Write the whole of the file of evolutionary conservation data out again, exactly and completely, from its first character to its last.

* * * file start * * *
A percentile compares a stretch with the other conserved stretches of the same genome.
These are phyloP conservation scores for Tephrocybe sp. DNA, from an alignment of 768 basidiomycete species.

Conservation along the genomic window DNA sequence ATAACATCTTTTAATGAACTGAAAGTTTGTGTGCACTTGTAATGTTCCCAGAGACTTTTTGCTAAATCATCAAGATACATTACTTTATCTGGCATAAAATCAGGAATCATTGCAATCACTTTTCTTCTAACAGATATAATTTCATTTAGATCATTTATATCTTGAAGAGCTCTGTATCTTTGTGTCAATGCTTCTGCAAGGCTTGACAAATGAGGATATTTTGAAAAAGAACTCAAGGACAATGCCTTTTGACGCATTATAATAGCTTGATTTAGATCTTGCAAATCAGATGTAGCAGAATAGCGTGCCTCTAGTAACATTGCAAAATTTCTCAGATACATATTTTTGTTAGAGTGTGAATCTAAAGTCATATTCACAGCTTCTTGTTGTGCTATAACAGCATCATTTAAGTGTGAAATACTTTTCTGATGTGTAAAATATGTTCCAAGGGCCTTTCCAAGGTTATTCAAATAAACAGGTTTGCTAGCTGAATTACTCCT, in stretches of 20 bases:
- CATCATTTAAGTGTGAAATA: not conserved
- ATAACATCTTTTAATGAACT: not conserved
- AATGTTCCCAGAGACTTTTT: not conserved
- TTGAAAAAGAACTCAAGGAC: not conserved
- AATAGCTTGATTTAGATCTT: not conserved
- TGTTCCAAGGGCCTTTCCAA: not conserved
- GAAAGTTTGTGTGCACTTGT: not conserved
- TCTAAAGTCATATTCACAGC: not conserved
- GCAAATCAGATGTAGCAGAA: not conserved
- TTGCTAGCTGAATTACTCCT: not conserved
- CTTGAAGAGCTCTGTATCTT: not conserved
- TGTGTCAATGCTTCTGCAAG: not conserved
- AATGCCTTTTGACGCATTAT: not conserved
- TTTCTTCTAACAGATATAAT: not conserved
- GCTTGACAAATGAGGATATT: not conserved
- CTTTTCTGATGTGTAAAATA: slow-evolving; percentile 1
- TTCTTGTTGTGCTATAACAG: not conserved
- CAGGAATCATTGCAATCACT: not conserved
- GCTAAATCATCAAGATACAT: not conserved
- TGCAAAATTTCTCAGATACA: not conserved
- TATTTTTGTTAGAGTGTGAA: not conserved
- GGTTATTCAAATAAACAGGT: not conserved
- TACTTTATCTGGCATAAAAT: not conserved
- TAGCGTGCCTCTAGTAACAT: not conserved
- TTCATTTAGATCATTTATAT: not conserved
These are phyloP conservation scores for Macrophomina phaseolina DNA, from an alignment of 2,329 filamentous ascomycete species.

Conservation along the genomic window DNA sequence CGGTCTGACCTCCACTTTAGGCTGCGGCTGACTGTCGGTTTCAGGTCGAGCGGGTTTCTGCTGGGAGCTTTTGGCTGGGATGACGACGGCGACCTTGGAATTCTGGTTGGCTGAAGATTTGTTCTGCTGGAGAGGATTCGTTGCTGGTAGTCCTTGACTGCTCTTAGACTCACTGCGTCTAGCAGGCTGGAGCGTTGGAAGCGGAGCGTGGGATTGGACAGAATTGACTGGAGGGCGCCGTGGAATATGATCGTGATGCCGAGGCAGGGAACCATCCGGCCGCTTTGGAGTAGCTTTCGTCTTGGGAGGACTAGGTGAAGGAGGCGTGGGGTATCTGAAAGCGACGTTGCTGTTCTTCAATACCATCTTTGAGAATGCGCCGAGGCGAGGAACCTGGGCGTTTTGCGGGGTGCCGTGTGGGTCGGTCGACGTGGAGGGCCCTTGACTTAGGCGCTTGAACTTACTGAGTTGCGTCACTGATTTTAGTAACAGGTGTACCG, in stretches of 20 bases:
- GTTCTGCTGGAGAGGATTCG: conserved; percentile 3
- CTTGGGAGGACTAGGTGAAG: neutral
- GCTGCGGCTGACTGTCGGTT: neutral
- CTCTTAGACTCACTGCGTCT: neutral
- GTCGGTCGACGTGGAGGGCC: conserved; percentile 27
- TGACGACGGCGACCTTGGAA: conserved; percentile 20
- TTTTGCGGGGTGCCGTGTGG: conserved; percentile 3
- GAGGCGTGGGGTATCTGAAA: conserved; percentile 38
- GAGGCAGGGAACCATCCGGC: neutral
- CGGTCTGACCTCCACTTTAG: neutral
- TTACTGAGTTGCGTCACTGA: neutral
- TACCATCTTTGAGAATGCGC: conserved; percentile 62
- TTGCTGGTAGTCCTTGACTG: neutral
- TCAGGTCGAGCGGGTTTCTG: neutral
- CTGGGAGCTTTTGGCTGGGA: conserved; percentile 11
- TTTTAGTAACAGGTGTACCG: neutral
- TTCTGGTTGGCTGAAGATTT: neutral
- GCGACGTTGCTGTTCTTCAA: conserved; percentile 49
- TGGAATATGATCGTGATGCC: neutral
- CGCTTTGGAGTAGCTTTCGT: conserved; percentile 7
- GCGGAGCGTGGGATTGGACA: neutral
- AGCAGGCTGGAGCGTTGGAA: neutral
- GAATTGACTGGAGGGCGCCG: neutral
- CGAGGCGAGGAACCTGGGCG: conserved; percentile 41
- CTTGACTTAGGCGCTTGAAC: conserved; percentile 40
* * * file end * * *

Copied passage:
A percentile compares a stretch with the other conserved stretches of the same genome.
These are phyloP conservation scores for Tephrocybe sp. DNA, from an alignment of 768 basidiomycete species.

Conservation along the genomic window DNA sequence ATAACATCTTTTAATGAACTGAAAGTTTGTGTGCACTTGTAATGTTCCCAGAGACTTTTTGCTAAATCATCAAGATACATTACTTTATCTGGCATAAAATCAGGAATCATTGCAATCACTTTTCTTCTAACAGATATAATTTCATTTAGATCATTTATATCTTGAAGAGCTCTGTATCTTTGTGTCAATGCTTCTGCAAGGCTTGACAAATGAGGATATTTTGAAAAAGAACTCAAGGACAATGCCTTTTGACGCATTATAATAGCTTGATTTAGATCTTGCAAATCAGATGTAGCAGAATAGCGTGCCTCTAGTAACATTGCAAAATTTCTCAGATACATATTTTTGTTAGAGTGTGAATCTAAAGTCATATTCACAGCTTCTTGTTGTGCTATAACAGCATCATTTAAGTGTGAAATACTTTTCTGATGTGTAAAATATGTTCCAAGGGCCTTTCCAAGGTTATTCAAATAAACAGGTTTGCTAGCTGAATTACTCCT, in stretches of 20 bases:
- CATCATTTAAGTGTGAAATA: not conserved
- ATAACATCTTTTAATGAACT: not conserved
- AATGTTCCCAGAGACTTTTT: not conserved
- TTGAAAAAGAACTCAAGGAC: not conserved
- AATAGCTTGATTTAGATCTT: not conserved
- TGTTCCAAGGGCCTTTCCAA: not conserved
- GAAAGTTTGTGTGCACTTGT: not conserved
- TCTAAAGTCATATTCACAGC: not conserved
- GCAAATCAGATGTAGCAGAA: not conserved
- TTGCTAGCTGAATTACTCCT: not conserved
- CTTGAAGAGCTCTGTATCTT: not conserved
- TGTGTCAATGCTTCTGCAAG: not conserved
- AATGCCTTTTGACGCATTAT: not conserved
- TTTCTTCTAACAGATATAAT: not conserved
- GCTTGACAAATGAGGATATT: not conserved
- CTTTTCTGATGTGTAAAATA: slow-evolving; percentile 1
- TTCTTGTTGTGCTATAACAG: not conserved
- CAGGAATCATTGCAATCACT: not conserved
- GCTAAATCATCAAGATACAT: not conserved
- TGCAAAATTTCTCAGATACA: not conserved
- TATTTTTGTTAGAGTGTGAA: not conserved
- GGTTATTCAAATAAACAGGT: not conserved
- TACTTTATCTGGCATAAAAT: not conserved
- TAGCGTGCCTCTAGTAACAT: not conserved
- TTCATTTAGATCATTTATAT: not conserved
These are phyloP conservation scores for Macrophomina phaseolina DNA, from an alignment of 2,329 filamentous ascomycete species.

Conservation along the genomic window DNA sequence CGGTCTGACCTCCACTTTAGGCTGCGGCTGACTGTCGGTTTCAGGTCGAGCGGGTTTCTGCTGGGAGCTTTTGGCTGGGATGACGACGGCGACCTTGGAATTCTGGTTGGCTGAAGATTTGTTCTGCTGGAGAGGATTCGTTGCTGGTAGTCCTTGACTGCTCTTAGACTCACTGCGTCTAGCAGGCTGGAGCGTTGGAAGCGGAGCGTGGGATTGGACAGAATTGACTGGAGGGCGCCGTGGAATATGATCGTGATGCCGAGGCAGGGAACCATCCGGCCGCTTTGGAGTAGCTTTCGTCTTGGGAGGACTAGGTGAAGGAGGCGTGGGGTATCTGAAAGCGACGTTGCTGTTCTTCAATACCATCTTTGAGAATGCGCCGAGGCGAGGAACCTGGGCGTTTTGCGGGGTGCCGTGTGGGTCGGTCGACGTGGAGGGCCCTTGACTTAGGCGCTTGAACTTACTGAGTTGCGTCACTGATTTTAGTAACAGGTGTACCG, in stretches of 20 bases:
- GTTCTGCTGGAGAGGATTCG: conserved; percentile 3
- CTTGGGAGGACTAGGTGAAG: neutral
- GCTGCGGCTGACTGTCGGTT: neutral
- CTCTTAGACTCACTGCGTCT: neutral
- GTCGGTCGACGTGGAGGGCC: conserved; percentile 27
- TGACGACGGCGACCTTGGAA: conserved; percentile 20
- TTTTGCGGGGTGCCGTGTGG: conserved; percentile 3
- GAGGCGTGGGGTATCTGAAA: conserved; percentile 38
- GAGGCAGGGAACCATCCGGC: neutral
- CGGTCTGACCTCCACTTTAG: neutral
- TTACTGAGTTGCGTCACTGA: neutral
- TACCATCTTTGAGAATGCGC: conserved; percentile 62
- TTGCTGGTAGTCCTTGACTG: neutral
- TCAGGTCGAGCGGGTTTCTG: neutral
- CTGGGAGCTTTTGGCTGGGA: conserved; percentile 11
- TTTTAGTAACAGGTGTACCG: neutral
- TTCTGGTTGGCTGAAGATTT: neutral
- GCGACGTTGCTGTTCTTCAA: conserved; percentile 49
- TGGAATATGATCGTGATGCC: neutral
- CGCTTTGGAGTAGCTTTCGT: conserved; percentile 7
- GCGGAGCGTGGGATTGGACA: neutral
- AGCAGGCTGGAGCGTTGGAA: neutral
- GAATTGACTGGAGGGCGCCG: neutral
- CGAGGCGAGGAACCTGGGCG: conserved; percentile 41
- CTTGACTTAGGCGCTTGAAC: conserved; percentile 40